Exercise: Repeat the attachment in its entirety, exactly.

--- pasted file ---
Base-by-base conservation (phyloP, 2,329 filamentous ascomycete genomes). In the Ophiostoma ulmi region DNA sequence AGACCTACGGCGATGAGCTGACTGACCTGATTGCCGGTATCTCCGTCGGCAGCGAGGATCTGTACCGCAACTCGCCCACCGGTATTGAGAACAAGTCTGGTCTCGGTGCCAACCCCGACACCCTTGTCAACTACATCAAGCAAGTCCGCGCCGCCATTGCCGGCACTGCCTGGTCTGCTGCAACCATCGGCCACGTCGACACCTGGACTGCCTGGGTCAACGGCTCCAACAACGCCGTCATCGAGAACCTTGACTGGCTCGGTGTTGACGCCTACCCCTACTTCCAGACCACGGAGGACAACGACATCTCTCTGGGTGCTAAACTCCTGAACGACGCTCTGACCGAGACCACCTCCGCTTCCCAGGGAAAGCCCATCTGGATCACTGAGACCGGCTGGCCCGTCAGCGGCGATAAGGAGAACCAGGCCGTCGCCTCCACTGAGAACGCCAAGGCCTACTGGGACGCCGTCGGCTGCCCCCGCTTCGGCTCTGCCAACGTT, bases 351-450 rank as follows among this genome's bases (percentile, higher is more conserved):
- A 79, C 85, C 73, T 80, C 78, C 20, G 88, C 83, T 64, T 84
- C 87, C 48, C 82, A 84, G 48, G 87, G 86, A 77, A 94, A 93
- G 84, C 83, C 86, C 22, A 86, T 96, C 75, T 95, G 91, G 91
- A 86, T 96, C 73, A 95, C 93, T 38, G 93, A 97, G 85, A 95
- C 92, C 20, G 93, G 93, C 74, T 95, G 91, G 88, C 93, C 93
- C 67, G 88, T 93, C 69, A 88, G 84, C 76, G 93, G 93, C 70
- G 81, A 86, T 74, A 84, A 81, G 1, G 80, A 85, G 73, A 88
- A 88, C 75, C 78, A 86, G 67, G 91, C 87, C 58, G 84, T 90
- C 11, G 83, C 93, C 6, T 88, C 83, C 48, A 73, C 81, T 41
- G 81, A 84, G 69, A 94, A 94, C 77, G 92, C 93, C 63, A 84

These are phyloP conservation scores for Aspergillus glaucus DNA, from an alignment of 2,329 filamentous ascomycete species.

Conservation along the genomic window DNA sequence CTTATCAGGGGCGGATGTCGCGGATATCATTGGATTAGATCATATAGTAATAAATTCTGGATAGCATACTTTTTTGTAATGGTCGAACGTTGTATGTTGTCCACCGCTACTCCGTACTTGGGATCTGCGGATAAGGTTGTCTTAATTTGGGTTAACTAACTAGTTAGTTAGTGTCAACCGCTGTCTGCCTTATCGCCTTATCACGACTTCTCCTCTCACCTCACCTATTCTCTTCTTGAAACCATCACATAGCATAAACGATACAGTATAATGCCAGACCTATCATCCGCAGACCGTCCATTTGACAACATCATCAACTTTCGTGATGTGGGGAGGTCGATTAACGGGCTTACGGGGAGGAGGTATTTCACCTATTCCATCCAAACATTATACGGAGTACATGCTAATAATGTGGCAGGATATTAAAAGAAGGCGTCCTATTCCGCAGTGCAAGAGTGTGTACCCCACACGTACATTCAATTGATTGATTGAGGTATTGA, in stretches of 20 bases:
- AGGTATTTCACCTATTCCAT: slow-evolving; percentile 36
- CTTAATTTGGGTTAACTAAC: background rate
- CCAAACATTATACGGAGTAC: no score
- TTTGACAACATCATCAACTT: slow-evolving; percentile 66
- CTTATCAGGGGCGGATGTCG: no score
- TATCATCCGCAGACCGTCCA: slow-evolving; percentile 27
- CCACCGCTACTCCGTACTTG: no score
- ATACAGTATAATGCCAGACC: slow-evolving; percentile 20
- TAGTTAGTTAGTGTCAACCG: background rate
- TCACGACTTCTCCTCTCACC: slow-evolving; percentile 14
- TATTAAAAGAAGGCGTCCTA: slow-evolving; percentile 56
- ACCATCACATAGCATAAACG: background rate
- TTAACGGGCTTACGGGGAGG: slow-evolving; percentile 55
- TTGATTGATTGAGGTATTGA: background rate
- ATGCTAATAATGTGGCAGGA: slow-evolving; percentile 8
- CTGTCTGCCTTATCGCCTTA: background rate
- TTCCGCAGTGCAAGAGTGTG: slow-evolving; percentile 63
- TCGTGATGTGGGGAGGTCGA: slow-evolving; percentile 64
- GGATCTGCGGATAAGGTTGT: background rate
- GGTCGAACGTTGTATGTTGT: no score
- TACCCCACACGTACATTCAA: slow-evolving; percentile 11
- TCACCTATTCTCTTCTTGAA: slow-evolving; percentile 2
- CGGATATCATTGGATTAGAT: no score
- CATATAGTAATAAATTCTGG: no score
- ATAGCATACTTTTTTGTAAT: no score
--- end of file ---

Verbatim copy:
Base-by-base conservation (phyloP, 2,329 filamentous ascomycete genomes). In the Ophiostoma ulmi region DNA sequence AGACCTACGGCGATGAGCTGACTGACCTGATTGCCGGTATCTCCGTCGGCAGCGAGGATCTGTACCGCAACTCGCCCACCGGTATTGAGAACAAGTCTGGTCTCGGTGCCAACCCCGACACCCTTGTCAACTACATCAAGCAAGTCCGCGCCGCCATTGCCGGCACTGCCTGGTCTGCTGCAACCATCGGCCACGTCGACACCTGGACTGCCTGGGTCAACGGCTCCAACAACGCCGTCATCGAGAACCTTGACTGGCTCGGTGTTGACGCCTACCCCTACTTCCAGACCACGGAGGACAACGACATCTCTCTGGGTGCTAAACTCCTGAACGACGCTCTGACCGAGACCACCTCCGCTTCCCAGGGAAAGCCCATCTGGATCACTGAGACCGGCTGGCCCGTCAGCGGCGATAAGGAGAACCAGGCCGTCGCCTCCACTGAGAACGCCAAGGCCTACTGGGACGCCGTCGGCTGCCCCCGCTTCGGCTCTGCCAACGTT, bases 351-450 rank as follows among this genome's bases (percentile, higher is more conserved):
- A 79, C 85, C 73, T 80, C 78, C 20, G 88, C 83, T 64, T 84
- C 87, C 48, C 82, A 84, G 48, G 87, G 86, A 77, A 94, A 93
- G 84, C 83, C 86, C 22, A 86, T 96, C 75, T 95, G 91, G 91
- A 86, T 96, C 73, A 95, C 93, T 38, G 93, A 97, G 85, A 95
- C 92, C 20, G 93, G 93, C 74, T 95, G 91, G 88, C 93, C 93
- C 67, G 88, T 93, C 69, A 88, G 84, C 76, G 93, G 93, C 70
- G 81, A 86, T 74, A 84, A 81, G 1, G 80, A 85, G 73, A 88
- A 88, C 75, C 78, A 86, G 67, G 91, C 87, C 58, G 84, T 90
- C 11, G 83, C 93, C 6, T 88, C 83, C 48, A 73, C 81, T 41
- G 81, A 84, G 69, A 94, A 94, C 77, G 92, C 93, C 63, A 84

These are phyloP conservation scores for Aspergillus glaucus DNA, from an alignment of 2,329 filamentous ascomycete species.

Conservation along the genomic window DNA sequence CTTATCAGGGGCGGATGTCGCGGATATCATTGGATTAGATCATATAGTAATAAATTCTGGATAGCATACTTTTTTGTAATGGTCGAACGTTGTATGTTGTCCACCGCTACTCCGTACTTGGGATCTGCGGATAAGGTTGTCTTAATTTGGGTTAACTAACTAGTTAGTTAGTGTCAACCGCTGTCTGCCTTATCGCCTTATCACGACTTCTCCTCTCACCTCACCTATTCTCTTCTTGAAACCATCACATAGCATAAACGATACAGTATAATGCCAGACCTATCATCCGCAGACCGTCCATTTGACAACATCATCAACTTTCGTGATGTGGGGAGGTCGATTAACGGGCTTACGGGGAGGAGGTATTTCACCTATTCCATCCAAACATTATACGGAGTACATGCTAATAATGTGGCAGGATATTAAAAGAAGGCGTCCTATTCCGCAGTGCAAGAGTGTGTACCCCACACGTACATTCAATTGATTGATTGAGGTATTGA, in stretches of 20 bases:
- AGGTATTTCACCTATTCCAT: slow-evolving; percentile 36
- CTTAATTTGGGTTAACTAAC: background rate
- CCAAACATTATACGGAGTAC: no score
- TTTGACAACATCATCAACTT: slow-evolving; percentile 66
- CTTATCAGGGGCGGATGTCG: no score
- TATCATCCGCAGACCGTCCA: slow-evolving; percentile 27
- CCACCGCTACTCCGTACTTG: no score
- ATACAGTATAATGCCAGACC: slow-evolving; percentile 20
- TAGTTAGTTAGTGTCAACCG: background rate
- TCACGACTTCTCCTCTCACC: slow-evolving; percentile 14
- TATTAAAAGAAGGCGTCCTA: slow-evolving; percentile 56
- ACCATCACATAGCATAAACG: background rate
- TTAACGGGCTTACGGGGAGG: slow-evolving; percentile 55
- TTGATTGATTGAGGTATTGA: background rate
- ATGCTAATAATGTGGCAGGA: slow-evolving; percentile 8
- CTGTCTGCCTTATCGCCTTA: background rate
- TTCCGCAGTGCAAGAGTGTG: slow-evolving; percentile 63
- TCGTGATGTGGGGAGGTCGA: slow-evolving; percentile 64
- GGATCTGCGGATAAGGTTGT: background rate
- GGTCGAACGTTGTATGTTGT: no score
- TACCCCACACGTACATTCAA: slow-evolving; percentile 11
- TCACCTATTCTCTTCTTGAA: slow-evolving; percentile 2
- CGGATATCATTGGATTAGAT: no score
- CATATAGTAATAAATTCTGG: no score
- ATAGCATACTTTTTTGTAAT: no score